Nongbri has produced a “must read” for all those interested in early Christian manuscripts, and will likely persuade some of those who haven’t shown such interest that they should! His proposals for revisions of dating of some key manuscripts carry varying force, but deserve a careful and considerate evaluation. But it has to be said that the dates assigned to early Christian manuscripts have tended to be reached by papyrologists and palaeographers, practicing the same methods by which they date non-Christian manuscripts. So, for example, if too many Christian manuscripts have been assigned too early, then is the same the case for the many more non-Christian manuscripts dated by the same people and by the same methods? But, to repeat myself for emphasis, we can all be grateful for Nongbri’s impressively researched book, which I am sure will deservedly generate still greater interest in the study of early Christian manuscripts as artefacts.Dr. Nongbri responds to the review here: Palaeography and Codices: A Couple Thoughts on Larry Hurtado’s Review of God’s Library.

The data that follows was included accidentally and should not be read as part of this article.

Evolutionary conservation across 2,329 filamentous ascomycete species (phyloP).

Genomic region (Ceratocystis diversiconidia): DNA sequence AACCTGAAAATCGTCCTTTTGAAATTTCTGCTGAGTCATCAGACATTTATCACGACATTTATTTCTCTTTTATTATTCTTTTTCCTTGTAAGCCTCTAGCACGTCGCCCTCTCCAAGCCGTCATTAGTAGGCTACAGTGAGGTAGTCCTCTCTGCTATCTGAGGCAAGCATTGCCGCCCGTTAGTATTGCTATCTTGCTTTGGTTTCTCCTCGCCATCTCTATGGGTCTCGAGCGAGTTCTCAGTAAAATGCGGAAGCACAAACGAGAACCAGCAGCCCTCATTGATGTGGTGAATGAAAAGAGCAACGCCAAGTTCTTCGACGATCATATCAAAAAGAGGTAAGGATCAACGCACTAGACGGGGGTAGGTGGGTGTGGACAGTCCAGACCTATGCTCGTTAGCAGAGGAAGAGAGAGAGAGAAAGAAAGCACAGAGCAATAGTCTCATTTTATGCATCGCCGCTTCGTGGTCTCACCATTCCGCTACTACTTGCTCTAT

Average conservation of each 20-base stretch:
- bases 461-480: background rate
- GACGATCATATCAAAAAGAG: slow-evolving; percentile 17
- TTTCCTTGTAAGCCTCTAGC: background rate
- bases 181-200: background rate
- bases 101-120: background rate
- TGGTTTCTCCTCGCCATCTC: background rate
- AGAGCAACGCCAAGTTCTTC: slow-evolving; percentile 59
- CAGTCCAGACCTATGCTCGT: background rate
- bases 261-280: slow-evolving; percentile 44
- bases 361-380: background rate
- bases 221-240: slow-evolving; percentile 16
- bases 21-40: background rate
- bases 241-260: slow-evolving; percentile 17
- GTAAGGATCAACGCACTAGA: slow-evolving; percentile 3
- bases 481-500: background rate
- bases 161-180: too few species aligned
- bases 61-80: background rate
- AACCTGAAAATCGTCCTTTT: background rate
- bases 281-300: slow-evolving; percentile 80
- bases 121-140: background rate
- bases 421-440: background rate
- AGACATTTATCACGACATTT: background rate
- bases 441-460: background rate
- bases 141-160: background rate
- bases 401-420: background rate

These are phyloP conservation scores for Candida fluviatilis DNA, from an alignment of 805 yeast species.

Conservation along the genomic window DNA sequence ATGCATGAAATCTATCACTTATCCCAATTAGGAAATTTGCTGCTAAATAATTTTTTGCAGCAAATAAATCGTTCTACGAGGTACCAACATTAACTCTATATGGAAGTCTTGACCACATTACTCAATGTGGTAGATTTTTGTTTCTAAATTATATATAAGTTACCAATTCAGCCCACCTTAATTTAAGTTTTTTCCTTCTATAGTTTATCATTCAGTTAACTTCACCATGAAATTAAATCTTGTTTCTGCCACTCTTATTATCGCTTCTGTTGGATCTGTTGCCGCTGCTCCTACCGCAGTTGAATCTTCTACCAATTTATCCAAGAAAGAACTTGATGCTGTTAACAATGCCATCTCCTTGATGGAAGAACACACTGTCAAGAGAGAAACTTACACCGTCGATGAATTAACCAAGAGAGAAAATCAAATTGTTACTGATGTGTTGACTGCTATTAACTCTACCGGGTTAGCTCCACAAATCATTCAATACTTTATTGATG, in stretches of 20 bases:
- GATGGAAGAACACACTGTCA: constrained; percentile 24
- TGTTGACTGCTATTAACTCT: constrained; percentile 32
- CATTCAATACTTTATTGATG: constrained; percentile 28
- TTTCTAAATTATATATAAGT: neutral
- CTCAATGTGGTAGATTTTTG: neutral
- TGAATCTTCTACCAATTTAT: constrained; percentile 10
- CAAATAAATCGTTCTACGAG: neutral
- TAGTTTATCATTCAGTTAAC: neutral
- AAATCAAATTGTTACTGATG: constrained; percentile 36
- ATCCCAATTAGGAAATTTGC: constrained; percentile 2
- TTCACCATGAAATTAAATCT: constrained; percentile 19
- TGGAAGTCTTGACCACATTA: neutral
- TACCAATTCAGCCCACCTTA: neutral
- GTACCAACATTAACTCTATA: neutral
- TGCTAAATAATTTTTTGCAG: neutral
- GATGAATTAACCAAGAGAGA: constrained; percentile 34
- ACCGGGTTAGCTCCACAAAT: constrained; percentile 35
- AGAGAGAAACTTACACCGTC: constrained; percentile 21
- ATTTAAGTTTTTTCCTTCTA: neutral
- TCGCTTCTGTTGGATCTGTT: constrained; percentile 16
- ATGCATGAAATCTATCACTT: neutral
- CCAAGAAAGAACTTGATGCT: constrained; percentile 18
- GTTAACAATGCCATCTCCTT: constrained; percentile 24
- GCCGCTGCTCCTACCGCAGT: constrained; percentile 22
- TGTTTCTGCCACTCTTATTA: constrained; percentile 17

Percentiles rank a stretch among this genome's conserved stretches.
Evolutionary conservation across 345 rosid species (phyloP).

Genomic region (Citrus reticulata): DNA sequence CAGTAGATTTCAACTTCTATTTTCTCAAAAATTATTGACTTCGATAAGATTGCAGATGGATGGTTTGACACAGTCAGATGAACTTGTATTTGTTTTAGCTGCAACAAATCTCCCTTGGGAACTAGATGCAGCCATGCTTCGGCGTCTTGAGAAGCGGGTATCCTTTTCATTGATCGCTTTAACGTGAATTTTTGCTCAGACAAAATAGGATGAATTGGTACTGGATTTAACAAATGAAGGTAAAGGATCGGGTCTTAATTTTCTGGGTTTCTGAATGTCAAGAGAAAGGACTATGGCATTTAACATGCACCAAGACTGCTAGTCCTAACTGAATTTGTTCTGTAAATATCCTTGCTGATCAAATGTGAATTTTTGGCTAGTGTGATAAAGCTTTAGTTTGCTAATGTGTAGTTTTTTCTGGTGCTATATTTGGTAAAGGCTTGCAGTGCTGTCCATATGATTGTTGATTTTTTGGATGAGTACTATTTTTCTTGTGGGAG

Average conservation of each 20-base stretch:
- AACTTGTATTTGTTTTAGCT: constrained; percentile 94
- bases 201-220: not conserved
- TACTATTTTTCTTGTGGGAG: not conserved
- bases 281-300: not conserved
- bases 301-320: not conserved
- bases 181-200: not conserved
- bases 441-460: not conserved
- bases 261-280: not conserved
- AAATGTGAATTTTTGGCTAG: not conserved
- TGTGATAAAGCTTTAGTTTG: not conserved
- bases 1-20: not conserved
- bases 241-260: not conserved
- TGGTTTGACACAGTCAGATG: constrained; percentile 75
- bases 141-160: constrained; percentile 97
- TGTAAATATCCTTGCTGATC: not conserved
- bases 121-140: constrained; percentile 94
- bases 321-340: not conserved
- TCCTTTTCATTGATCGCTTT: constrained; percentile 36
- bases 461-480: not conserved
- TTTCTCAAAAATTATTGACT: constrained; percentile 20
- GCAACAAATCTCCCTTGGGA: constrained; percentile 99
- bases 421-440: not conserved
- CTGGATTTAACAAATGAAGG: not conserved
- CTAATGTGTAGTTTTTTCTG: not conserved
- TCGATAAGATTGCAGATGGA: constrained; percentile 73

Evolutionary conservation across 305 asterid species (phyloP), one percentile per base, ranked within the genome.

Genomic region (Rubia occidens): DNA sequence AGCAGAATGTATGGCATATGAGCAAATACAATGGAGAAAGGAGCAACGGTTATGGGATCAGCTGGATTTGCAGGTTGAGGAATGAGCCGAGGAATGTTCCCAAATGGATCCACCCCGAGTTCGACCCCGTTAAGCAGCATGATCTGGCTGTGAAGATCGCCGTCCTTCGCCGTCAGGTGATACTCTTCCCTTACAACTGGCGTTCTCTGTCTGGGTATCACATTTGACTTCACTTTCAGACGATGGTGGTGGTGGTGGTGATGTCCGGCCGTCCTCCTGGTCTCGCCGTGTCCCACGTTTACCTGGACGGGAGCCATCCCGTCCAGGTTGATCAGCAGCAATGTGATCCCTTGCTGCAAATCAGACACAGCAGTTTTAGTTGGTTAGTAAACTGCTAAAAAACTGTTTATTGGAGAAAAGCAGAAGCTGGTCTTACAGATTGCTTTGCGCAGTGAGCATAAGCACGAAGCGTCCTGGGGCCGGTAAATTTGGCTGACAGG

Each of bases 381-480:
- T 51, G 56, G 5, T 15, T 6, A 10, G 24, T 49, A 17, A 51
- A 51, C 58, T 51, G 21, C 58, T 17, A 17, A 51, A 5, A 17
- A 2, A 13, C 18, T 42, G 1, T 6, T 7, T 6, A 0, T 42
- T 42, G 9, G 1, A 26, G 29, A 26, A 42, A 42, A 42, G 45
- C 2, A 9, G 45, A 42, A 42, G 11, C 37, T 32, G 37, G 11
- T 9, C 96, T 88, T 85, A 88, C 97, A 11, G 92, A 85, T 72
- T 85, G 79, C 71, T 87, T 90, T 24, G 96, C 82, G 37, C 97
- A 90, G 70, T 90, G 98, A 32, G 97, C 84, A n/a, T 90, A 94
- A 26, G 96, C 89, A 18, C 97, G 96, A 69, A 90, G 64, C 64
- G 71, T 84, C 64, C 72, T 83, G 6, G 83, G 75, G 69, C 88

Past PaleoJudaica posts on the book are here, here, and here.
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